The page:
• Chronic myeloid leukemia (CML) in pediatric patients is relatively rare, with increasing incidence as age increases, reaching a peak incidence of 1.2 per million children per year in adolescence.
  • A Children’s Oncology Group (COG) study found that imatinib was effective in children with newly diagnosed CML, resulting in 72% of patients achieving complete cytogenetic response. Up to 20% of patients failed initial therapy with imatinib.
    • In adult patients, in a major open-label cross-over study comparing imatinib to interferon alfa plus cytarabine, 15.9% of patients discontinued imatinib therapy because of “unsatisfactory therapeutic effect.”
      • The cumulative rate of major cytogenetic response to imatinib was 89%.
    • A phase 2 open-label nonrandomized prospective trial of pediatric patients with newly diagnosed or imatinib-resistant or -intolerant CML-CP, imatinib-resistant or -intolerant CML in accelerated or blast phase, and Ph+ acute lymphoblastic leukemia reviewed the safety and efficacy of dasatinib.
      • Complete cytogenetic response was 76% at 12 months in pediatric patients with imatinib-resistant CML-CP and 92% in the newly diagnosed CML-CP patients.
      • Twenty-nine patients in the CML-CP group (n = 113) were imatinib-resistant or -intolerant.
    • A phase 3 study comparing dasatinib to imatinib in treatment-naive CML-CP adult patients has also been conducted.
      • Complete cytogenetic response at 3 months in patients on dasatinib and imatinib was 94% and 92%, respectively.
      • Treatment failure, defined as lack of hematologic response or progression of disease, occurred in 11% of dasatinib patients and in 14% of imatinib patients.
  • In vitro, nilotinib has shown activity against imatinib-resistant leukemic cells, as well as imatinib-sensitive leukemic cells, through a different inhibition mechanism of the tyrosine kinase domain of the BCR-ABL gene on the Philadelphia chromosome.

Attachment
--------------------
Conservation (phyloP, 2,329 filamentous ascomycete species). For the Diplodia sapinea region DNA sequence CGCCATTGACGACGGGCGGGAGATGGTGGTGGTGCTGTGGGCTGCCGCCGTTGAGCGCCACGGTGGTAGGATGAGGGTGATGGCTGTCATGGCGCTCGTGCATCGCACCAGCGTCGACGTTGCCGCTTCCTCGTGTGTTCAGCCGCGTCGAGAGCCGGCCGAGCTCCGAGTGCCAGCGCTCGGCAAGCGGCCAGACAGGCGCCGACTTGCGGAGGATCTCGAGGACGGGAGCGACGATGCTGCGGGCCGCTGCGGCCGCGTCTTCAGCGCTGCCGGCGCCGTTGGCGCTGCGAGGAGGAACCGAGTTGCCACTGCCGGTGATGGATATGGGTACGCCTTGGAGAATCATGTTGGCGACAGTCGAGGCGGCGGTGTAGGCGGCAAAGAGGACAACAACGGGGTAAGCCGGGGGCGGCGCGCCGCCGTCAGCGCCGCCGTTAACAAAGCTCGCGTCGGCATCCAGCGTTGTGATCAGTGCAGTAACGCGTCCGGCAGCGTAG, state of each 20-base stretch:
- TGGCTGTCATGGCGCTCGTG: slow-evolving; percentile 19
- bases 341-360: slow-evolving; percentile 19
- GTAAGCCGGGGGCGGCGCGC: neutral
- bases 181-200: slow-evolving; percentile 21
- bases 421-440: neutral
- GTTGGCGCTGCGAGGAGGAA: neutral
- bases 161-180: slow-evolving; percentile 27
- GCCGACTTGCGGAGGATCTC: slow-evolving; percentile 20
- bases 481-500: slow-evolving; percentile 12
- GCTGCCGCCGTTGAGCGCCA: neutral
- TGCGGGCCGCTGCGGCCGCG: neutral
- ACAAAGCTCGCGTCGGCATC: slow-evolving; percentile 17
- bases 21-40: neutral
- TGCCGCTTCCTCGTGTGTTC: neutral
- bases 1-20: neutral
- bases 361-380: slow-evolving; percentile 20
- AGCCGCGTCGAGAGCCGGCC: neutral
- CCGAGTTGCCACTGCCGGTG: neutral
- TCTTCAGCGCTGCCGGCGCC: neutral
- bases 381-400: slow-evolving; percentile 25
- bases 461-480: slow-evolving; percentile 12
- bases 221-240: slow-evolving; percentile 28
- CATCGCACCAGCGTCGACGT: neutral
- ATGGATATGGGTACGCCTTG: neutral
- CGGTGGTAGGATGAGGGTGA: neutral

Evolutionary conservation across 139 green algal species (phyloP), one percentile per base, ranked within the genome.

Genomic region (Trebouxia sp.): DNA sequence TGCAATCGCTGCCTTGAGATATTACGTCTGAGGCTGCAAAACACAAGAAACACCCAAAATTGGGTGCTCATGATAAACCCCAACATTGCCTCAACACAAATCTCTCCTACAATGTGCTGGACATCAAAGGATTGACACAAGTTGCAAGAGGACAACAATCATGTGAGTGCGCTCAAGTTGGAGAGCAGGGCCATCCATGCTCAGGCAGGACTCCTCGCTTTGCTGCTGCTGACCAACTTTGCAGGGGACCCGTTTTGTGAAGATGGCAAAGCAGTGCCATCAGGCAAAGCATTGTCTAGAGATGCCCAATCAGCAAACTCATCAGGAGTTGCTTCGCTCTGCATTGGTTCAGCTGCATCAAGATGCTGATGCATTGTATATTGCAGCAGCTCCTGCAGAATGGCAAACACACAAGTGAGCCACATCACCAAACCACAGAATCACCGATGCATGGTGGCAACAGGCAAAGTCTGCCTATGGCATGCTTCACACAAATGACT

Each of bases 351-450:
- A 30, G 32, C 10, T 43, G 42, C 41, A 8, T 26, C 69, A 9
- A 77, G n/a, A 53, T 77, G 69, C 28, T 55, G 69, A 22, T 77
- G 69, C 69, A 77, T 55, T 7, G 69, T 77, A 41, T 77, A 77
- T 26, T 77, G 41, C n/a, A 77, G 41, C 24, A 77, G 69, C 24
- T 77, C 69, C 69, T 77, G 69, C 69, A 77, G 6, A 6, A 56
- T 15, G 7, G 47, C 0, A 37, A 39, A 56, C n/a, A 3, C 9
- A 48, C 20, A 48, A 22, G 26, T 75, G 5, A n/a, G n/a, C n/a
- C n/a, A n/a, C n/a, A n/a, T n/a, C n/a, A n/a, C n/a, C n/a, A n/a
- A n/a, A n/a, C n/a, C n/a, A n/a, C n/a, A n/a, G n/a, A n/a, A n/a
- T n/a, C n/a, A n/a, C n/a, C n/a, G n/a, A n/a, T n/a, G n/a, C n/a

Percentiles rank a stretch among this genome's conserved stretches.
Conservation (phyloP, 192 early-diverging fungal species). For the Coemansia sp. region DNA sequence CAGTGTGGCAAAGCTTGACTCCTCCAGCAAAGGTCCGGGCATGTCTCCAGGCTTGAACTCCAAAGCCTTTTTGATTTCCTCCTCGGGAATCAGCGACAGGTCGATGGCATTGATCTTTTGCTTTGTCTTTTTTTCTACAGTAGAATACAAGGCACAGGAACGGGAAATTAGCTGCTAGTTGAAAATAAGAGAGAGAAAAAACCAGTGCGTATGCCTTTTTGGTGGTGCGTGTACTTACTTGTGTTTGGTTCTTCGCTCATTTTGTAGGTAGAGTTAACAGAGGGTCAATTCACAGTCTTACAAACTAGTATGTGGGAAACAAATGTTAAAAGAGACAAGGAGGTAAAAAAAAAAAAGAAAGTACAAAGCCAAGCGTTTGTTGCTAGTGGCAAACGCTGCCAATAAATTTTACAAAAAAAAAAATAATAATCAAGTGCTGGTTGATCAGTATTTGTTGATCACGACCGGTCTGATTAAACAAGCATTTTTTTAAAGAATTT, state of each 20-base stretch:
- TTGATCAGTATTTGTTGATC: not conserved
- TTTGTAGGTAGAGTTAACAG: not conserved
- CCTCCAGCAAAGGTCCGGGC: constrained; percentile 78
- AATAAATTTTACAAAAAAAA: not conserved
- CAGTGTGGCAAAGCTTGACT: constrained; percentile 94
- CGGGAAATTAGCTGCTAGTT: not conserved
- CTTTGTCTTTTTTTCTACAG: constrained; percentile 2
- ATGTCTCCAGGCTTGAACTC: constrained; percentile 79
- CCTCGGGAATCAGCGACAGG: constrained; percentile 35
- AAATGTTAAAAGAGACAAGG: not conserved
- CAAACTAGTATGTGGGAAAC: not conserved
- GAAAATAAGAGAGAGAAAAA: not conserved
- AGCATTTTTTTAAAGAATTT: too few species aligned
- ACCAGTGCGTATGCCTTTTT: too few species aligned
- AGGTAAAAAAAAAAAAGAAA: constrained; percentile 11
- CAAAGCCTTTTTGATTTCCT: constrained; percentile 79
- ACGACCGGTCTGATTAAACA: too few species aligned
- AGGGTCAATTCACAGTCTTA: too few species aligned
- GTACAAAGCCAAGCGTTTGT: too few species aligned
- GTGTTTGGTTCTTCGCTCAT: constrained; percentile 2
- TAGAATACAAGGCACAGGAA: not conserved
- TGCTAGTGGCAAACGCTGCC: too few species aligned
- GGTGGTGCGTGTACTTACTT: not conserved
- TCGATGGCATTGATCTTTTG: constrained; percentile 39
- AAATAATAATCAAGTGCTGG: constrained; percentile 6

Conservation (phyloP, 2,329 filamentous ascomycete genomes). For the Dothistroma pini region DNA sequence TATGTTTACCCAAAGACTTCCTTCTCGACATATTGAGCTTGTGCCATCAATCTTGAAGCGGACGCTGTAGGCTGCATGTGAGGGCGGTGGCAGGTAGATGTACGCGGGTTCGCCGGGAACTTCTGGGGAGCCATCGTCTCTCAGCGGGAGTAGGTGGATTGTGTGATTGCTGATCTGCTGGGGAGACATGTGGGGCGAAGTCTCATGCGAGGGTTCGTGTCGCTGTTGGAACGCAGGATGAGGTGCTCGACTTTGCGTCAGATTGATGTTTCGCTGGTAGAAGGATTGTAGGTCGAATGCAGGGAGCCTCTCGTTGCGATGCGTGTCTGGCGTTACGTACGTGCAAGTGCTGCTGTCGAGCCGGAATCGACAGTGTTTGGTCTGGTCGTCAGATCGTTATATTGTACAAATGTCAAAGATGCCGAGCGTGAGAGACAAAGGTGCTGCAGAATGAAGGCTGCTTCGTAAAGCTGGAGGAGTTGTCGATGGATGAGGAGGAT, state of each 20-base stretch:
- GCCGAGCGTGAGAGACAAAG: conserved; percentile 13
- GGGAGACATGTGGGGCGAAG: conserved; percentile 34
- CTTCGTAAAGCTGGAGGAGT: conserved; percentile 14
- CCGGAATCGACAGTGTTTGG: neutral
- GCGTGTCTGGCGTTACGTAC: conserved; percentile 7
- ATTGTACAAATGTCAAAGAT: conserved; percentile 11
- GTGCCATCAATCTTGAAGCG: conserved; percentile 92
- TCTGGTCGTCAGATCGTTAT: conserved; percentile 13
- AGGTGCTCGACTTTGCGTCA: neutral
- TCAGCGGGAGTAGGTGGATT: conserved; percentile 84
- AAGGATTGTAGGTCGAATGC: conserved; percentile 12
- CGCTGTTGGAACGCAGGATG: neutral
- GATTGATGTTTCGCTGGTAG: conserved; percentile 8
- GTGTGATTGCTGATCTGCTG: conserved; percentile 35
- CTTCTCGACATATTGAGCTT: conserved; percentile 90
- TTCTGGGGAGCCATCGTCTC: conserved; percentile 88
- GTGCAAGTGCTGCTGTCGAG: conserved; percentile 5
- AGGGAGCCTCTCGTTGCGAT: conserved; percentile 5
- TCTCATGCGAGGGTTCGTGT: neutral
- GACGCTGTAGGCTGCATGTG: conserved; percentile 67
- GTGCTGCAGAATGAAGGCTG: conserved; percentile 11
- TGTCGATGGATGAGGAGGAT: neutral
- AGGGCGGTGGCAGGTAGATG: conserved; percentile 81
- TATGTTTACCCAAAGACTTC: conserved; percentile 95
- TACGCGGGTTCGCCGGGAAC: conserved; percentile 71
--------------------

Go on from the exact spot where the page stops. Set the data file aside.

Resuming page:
• Protocol CAMN107A2120, partnering with COG, studied nilotinib in pediatric patients with Ph+ CML-CP resistant or intolerant to imatinib or dasatinib (n = 44), as well as those newly diagnosed with Ph+ CML-CP (n = 25).
    • Patients resistant or intolerant to other tyrosine kinase inhibitors (TKIs) showed a major molecular response rate (MMR) of 40.9% (18/44, 95% confidence interval [CI]: 26.3%, 56.8%).
      • Gore et al. reported an MMR at 12 months of 41% in pediatric patients resistant or intolerant to imatinib who were taking dasatinib.8
    • Newly diagnosed patients had an MMR of 60% (15/25, 95% CI: 38.7%, 78.9%).
      • Gore et al. reported an MMR of 52% in pediatric patients with newly diagnosed CML-CP who were taking dasatinib.8
  • Pediatric patients with Ph+ CML-CP either resistant or intolerant to imatinib or dasatinib now have another treatment option in nilotinib.
    • In patients with imatinib-resistant Ph+ CML-CP, dasatinib and nilotinib have similar safety and efficacy profiles. Decisions about which TKI to use as a second-line therapy should be based upon the significance of differences in dosing, potential adverse effects, and drug-drug interactions to the individual patient.

What role can the pharmacist play in the management of patients on nilotinib?1,6

  • Pharmacists can make an impact by managing the doses used in pediatric patients taking nilotinib.
    • Protocols CAMN107A2120 and CAMN107A2203 dosed nilotinib at 230 mg/m2 twice daily, rounded to the nearest 50 mg (maximum dose: 400 mg).
  • Dose reductions may be required for myelosuppression and other toxicities such as elevated serum lipase or amylase, elevated bilirubin, and elevated hepatic transaminases.
  • Nilotinib is a CYP3A4 substrate; concomitant use with CYP3A4 inhibitors and inducers may increase and decrease serum concentrations, respectively.